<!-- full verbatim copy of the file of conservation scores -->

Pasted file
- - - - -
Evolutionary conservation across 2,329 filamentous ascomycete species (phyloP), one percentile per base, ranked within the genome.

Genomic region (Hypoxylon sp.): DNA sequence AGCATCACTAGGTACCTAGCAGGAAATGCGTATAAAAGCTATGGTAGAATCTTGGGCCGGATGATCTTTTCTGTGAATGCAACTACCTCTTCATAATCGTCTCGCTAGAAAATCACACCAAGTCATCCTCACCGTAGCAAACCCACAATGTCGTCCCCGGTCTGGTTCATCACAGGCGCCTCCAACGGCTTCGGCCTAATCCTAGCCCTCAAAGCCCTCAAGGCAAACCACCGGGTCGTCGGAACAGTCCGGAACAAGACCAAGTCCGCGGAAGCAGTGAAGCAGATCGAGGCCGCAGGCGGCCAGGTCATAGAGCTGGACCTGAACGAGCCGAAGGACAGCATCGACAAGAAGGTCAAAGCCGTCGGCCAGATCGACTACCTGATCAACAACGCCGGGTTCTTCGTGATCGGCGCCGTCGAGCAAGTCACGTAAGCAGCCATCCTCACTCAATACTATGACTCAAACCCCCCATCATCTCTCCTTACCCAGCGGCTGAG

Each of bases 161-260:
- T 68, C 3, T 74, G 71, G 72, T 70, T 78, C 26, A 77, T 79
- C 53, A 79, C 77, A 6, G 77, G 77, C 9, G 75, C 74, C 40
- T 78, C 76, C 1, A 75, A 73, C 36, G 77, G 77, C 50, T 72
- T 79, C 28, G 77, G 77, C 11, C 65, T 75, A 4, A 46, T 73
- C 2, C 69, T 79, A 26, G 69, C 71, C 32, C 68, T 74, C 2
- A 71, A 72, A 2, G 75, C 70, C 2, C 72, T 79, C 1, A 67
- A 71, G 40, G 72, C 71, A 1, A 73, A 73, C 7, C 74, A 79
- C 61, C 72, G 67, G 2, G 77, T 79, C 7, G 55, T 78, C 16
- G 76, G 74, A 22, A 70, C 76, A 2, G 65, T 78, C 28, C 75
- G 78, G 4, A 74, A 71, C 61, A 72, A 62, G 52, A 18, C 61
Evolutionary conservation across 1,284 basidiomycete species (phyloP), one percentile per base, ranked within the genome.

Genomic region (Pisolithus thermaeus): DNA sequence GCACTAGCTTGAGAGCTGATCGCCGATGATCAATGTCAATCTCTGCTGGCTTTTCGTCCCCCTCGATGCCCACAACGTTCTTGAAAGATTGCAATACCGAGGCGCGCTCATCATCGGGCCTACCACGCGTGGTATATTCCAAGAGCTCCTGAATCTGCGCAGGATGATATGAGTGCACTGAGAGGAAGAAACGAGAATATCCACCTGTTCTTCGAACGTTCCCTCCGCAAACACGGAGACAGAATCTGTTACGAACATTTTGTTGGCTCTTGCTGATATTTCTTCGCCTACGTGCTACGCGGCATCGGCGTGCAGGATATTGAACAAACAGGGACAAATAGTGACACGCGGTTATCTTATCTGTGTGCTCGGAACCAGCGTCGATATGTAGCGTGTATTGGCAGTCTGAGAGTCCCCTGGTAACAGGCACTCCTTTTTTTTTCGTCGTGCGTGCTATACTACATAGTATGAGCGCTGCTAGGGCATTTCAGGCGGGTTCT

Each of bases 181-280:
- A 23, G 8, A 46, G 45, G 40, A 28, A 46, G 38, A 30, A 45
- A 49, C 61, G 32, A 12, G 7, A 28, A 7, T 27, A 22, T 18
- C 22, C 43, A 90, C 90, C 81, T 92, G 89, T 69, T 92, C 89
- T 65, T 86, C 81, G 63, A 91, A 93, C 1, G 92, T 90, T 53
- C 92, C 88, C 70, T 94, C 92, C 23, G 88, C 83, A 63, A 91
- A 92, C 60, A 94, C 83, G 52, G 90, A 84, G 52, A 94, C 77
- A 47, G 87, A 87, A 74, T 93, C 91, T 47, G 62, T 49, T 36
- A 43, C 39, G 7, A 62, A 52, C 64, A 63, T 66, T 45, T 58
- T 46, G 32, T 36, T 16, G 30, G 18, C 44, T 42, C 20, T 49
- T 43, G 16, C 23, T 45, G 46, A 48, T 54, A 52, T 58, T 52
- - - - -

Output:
Evolutionary conservation across 2,329 filamentous ascomycete species (phyloP), one percentile per base, ranked within the genome.

Genomic region (Hypoxylon sp.): DNA sequence AGCATCACTAGGTACCTAGCAGGAAATGCGTATAAAAGCTATGGTAGAATCTTGGGCCGGATGATCTTTTCTGTGAATGCAACTACCTCTTCATAATCGTCTCGCTAGAAAATCACACCAAGTCATCCTCACCGTAGCAAACCCACAATGTCGTCCCCGGTCTGGTTCATCACAGGCGCCTCCAACGGCTTCGGCCTAATCCTAGCCCTCAAAGCCCTCAAGGCAAACCACCGGGTCGTCGGAACAGTCCGGAACAAGACCAAGTCCGCGGAAGCAGTGAAGCAGATCGAGGCCGCAGGCGGCCAGGTCATAGAGCTGGACCTGAACGAGCCGAAGGACAGCATCGACAAGAAGGTCAAAGCCGTCGGCCAGATCGACTACCTGATCAACAACGCCGGGTTCTTCGTGATCGGCGCCGTCGAGCAAGTCACGTAAGCAGCCATCCTCACTCAATACTATGACTCAAACCCCCCATCATCTCTCCTTACCCAGCGGCTGAG

Each of bases 161-260:
- T 68, C 3, T 74, G 71, G 72, T 70, T 78, C 26, A 77, T 79
- C 53, A 79, C 77, A 6, G 77, G 77, C 9, G 75, C 74, C 40
- T 78, C 76, C 1, A 75, A 73, C 36, G 77, G 77, C 50, T 72
- T 79, C 28, G 77, G 77, C 11, C 65, T 75, A 4, A 46, T 73
- C 2, C 69, T 79, A 26, G 69, C 71, C 32, C 68, T 74, C 2
- A 71, A 72, A 2, G 75, C 70, C 2, C 72, T 79, C 1, A 67
- A 71, G 40, G 72, C 71, A 1, A 73, A 73, C 7, C 74, A 79
- C 61, C 72, G 67, G 2, G 77, T 79, C 7, G 55, T 78, C 16
- G 76, G 74, A 22, A 70, C 76, A 2, G 65, T 78, C 28, C 75
- G 78, G 4, A 74, A 71, C 61, A 72, A 62, G 52, A 18, C 61
Evolutionary conservation across 1,284 basidiomycete species (phyloP), one percentile per base, ranked within the genome.

Genomic region (Pisolithus thermaeus): DNA sequence GCACTAGCTTGAGAGCTGATCGCCGATGATCAATGTCAATCTCTGCTGGCTTTTCGTCCCCCTCGATGCCCACAACGTTCTTGAAAGATTGCAATACCGAGGCGCGCTCATCATCGGGCCTACCACGCGTGGTATATTCCAAGAGCTCCTGAATCTGCGCAGGATGATATGAGTGCACTGAGAGGAAGAAACGAGAATATCCACCTGTTCTTCGAACGTTCCCTCCGCAAACACGGAGACAGAATCTGTTACGAACATTTTGTTGGCTCTTGCTGATATTTCTTCGCCTACGTGCTACGCGGCATCGGCGTGCAGGATATTGAACAAACAGGGACAAATAGTGACACGCGGTTATCTTATCTGTGTGCTCGGAACCAGCGTCGATATGTAGCGTGTATTGGCAGTCTGAGAGTCCCCTGGTAACAGGCACTCCTTTTTTTTTCGTCGTGCGTGCTATACTACATAGTATGAGCGCTGCTAGGGCATTTCAGGCGGGTTCT

Each of bases 181-280:
- A 23, G 8, A 46, G 45, G 40, A 28, A 46, G 38, A 30, A 45
- A 49, C 61, G 32, A 12, G 7, A 28, A 7, T 27, A 22, T 18
- C 22, C 43, A 90, C 90, C 81, T 92, G 89, T 69, T 92, C 89
- T 65, T 86, C 81, G 63, A 91, A 93, C 1, G 92, T 90, T 53
- C 92, C 88, C 70, T 94, C 92, C 23, G 88, C 83, A 63, A 91
- A 92, C 60, A 94, C 83, G 52, G 90, A 84, G 52, A 94, C 77
- A 47, G 87, A 87, A 74, T 93, C 91, T 47, G 62, T 49, T 36
- A 43, C 39, G 7, A 62, A 52, C 64, A 63, T 66, T 45, T 58
- T 46, G 32, T 36, T 16, G 30, G 18, C 44, T 42, C 20, T 49
- T 43, G 16, C 23, T 45, G 46, A 48, T 54, A 52, T 58, T 52